But like that line 'do unto others you would like others to do unto you.' Or somethin, it is always said a little differently. But yeah if you haven't noticed, the last four words. Any philosopher will probably state that to be a selfish statement. You treat others the way you do purely for personal benefit [to be treated well].

Kinda tangent. I dunno, selfish is always considered a bad thing because it is used the way it always is. I think philosophers tend to use it in the way of saying you put yourself before others---regardless of the circumstances.

I dont know if you got anything outta it lol. Next forum!
Me, my projects and random pictures, haha.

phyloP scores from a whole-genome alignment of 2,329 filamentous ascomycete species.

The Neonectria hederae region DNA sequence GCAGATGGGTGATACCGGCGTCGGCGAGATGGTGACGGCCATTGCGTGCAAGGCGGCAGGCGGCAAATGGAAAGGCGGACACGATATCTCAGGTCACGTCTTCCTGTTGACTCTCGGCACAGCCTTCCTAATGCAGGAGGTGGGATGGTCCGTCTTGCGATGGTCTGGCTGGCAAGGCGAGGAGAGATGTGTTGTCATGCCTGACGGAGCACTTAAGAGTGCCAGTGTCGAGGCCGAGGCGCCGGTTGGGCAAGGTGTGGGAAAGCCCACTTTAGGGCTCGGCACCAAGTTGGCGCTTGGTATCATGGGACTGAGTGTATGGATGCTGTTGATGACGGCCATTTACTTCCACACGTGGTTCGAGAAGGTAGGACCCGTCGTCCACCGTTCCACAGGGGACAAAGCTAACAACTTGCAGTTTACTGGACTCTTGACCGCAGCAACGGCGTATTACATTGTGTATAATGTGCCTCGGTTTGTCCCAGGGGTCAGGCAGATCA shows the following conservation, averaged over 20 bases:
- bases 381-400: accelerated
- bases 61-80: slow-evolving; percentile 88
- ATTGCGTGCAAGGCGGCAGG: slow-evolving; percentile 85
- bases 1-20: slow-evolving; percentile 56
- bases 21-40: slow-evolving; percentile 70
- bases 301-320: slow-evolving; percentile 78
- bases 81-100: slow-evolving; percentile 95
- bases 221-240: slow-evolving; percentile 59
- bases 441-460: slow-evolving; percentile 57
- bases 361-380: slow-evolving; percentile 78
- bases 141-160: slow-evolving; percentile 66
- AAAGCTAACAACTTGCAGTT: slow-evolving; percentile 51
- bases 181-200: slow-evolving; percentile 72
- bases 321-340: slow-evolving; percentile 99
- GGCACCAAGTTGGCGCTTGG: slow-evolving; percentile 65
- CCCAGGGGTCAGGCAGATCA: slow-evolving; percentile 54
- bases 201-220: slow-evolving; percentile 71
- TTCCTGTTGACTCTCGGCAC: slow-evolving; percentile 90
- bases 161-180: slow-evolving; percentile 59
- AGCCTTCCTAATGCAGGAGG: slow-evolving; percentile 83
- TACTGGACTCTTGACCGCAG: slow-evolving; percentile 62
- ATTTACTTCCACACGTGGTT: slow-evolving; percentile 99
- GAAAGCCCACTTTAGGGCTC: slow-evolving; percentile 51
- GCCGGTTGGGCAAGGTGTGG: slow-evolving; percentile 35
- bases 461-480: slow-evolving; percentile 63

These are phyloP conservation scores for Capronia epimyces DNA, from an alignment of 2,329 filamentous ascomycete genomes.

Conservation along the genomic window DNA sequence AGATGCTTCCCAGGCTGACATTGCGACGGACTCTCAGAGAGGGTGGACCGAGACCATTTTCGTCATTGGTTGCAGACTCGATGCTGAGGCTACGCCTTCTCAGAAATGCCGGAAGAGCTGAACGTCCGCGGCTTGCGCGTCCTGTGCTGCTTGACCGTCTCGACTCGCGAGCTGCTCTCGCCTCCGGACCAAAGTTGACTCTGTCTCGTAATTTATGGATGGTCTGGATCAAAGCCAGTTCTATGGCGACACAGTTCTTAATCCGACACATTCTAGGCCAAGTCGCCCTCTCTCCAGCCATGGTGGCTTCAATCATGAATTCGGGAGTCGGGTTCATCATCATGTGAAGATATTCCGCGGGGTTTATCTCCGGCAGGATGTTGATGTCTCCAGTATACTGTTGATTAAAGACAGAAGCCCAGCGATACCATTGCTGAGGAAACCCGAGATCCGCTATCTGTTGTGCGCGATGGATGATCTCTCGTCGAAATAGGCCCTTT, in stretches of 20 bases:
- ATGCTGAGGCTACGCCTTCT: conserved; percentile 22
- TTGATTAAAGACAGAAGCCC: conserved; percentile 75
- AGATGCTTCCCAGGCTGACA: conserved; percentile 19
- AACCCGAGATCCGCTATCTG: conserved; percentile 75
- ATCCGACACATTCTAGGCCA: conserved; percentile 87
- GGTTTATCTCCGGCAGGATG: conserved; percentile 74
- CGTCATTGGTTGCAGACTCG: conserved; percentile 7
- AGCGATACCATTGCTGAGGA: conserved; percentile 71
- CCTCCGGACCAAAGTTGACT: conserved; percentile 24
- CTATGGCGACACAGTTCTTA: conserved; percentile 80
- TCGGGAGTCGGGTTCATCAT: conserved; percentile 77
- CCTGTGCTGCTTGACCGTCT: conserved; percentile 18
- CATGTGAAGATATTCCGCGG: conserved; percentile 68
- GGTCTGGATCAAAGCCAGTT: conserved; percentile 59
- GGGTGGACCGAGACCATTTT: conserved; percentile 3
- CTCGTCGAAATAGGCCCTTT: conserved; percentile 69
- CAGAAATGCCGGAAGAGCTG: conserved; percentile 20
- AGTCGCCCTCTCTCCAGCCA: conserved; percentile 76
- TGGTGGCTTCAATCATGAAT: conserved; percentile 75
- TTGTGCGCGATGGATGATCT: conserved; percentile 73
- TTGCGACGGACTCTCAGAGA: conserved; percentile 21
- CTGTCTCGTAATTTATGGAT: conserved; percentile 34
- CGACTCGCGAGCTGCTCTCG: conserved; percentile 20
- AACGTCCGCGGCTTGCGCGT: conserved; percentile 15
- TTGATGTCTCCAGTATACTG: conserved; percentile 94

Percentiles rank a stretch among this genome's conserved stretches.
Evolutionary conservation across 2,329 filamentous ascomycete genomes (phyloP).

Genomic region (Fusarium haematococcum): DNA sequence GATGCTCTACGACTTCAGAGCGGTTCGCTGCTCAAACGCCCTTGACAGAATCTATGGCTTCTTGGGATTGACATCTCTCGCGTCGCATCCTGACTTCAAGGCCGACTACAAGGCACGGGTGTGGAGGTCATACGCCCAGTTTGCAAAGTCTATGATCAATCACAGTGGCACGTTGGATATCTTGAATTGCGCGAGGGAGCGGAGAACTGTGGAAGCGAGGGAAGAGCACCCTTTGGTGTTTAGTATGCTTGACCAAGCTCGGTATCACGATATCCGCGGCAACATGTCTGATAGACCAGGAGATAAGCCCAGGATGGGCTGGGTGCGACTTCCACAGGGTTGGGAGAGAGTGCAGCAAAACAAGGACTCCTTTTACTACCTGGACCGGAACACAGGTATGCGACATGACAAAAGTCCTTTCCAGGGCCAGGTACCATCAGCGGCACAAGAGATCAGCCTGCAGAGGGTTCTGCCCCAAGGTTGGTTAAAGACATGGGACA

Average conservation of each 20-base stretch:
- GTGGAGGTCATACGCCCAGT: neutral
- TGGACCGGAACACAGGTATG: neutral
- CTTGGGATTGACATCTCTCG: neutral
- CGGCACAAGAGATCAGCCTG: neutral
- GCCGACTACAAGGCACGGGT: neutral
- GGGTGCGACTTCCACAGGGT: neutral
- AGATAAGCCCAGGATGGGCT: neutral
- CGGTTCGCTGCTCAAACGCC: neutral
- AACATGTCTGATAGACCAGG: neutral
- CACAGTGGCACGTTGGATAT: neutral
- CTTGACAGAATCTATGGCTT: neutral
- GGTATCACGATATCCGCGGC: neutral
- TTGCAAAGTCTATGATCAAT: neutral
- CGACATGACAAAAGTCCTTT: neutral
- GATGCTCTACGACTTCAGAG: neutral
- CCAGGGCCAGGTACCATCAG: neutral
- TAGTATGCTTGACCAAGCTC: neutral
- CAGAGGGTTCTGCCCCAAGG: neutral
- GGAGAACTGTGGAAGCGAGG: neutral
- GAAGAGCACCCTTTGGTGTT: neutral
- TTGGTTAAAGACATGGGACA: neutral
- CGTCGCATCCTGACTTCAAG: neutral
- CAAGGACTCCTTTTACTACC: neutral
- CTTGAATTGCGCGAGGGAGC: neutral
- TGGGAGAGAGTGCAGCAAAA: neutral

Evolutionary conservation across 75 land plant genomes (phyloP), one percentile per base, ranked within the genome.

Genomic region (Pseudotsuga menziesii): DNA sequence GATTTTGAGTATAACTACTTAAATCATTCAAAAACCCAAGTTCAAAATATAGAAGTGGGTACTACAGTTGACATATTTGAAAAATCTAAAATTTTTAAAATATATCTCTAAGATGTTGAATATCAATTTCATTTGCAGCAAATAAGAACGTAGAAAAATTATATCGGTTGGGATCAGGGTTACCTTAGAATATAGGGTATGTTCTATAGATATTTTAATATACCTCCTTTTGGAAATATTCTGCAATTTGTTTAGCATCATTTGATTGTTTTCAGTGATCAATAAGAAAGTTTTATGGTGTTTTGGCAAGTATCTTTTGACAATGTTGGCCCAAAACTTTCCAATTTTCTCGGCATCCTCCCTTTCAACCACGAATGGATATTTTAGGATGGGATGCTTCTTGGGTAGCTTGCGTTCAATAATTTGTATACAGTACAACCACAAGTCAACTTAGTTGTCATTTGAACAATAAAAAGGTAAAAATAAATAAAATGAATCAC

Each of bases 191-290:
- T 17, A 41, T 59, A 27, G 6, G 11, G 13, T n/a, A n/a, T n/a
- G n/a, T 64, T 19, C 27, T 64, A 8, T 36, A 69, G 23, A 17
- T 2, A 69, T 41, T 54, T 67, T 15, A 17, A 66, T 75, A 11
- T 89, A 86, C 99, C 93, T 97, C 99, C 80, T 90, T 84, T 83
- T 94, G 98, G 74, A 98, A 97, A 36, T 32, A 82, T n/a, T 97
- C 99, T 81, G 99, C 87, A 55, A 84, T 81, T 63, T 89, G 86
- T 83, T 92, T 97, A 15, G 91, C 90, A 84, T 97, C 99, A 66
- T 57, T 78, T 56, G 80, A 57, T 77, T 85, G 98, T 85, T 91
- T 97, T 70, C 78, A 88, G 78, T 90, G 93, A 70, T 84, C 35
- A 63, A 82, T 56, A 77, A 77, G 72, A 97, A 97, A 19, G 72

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I think Ayn Rand, in the sense that the truth is contextual and ever-changing in an endless pursuit to seek a whole truth, is right.  It is within our biological design to have a perfect balance of selfishness and selflessness.  We need to be selfish enough to become competent, individual thinking human beings to be able to contribute to our communities, societies, and specie as a whole.  People who try to endlessly help others to satisfy themselves usually perform actions that have unintended negative consequences.  Good intentions are never enough.  Selfishness is kind of an illusion.  When you help another individual, you feel better about yourself, but because of this we are contributing to society as a whole.  We shouldn't fester so much about how much you gain from helping others because as a whole, we are confined to this function to survive as a specie.  I tend to try not looking at helping people as individuals,  but performing these selfish/selfless acts to help humankind develop in an increasingly harmonious manner.  I mostly do this by improving upon myself.  It is a difficult life to live when devoted to personal growth and improvement, but my view of this path is to gain the ability to help others through things such as influences of social thought, helping others become individuals so that they might be able to do what I hope to do one day.  We are an organizational specie and if everybody spent their whole lives just trying to help each other without actually being independent enough to gain abilities that can actually help people, we'd just be a community of missionaries that will die quickly.  People need to be selfish enough to improve upon themselves as gain abilities that can actually help others and humankind as a whole.  In a way selfishness and altruism are the same (perhaps I should use independence instead of selfishness) within our biological design.  Focus as much on yourself as you can and you will get to a point where you can actually be efficiently altruistic.  All you have to do is try to find out who you are deep down and how your individual variations can be used to, both, survive in society and help advance it.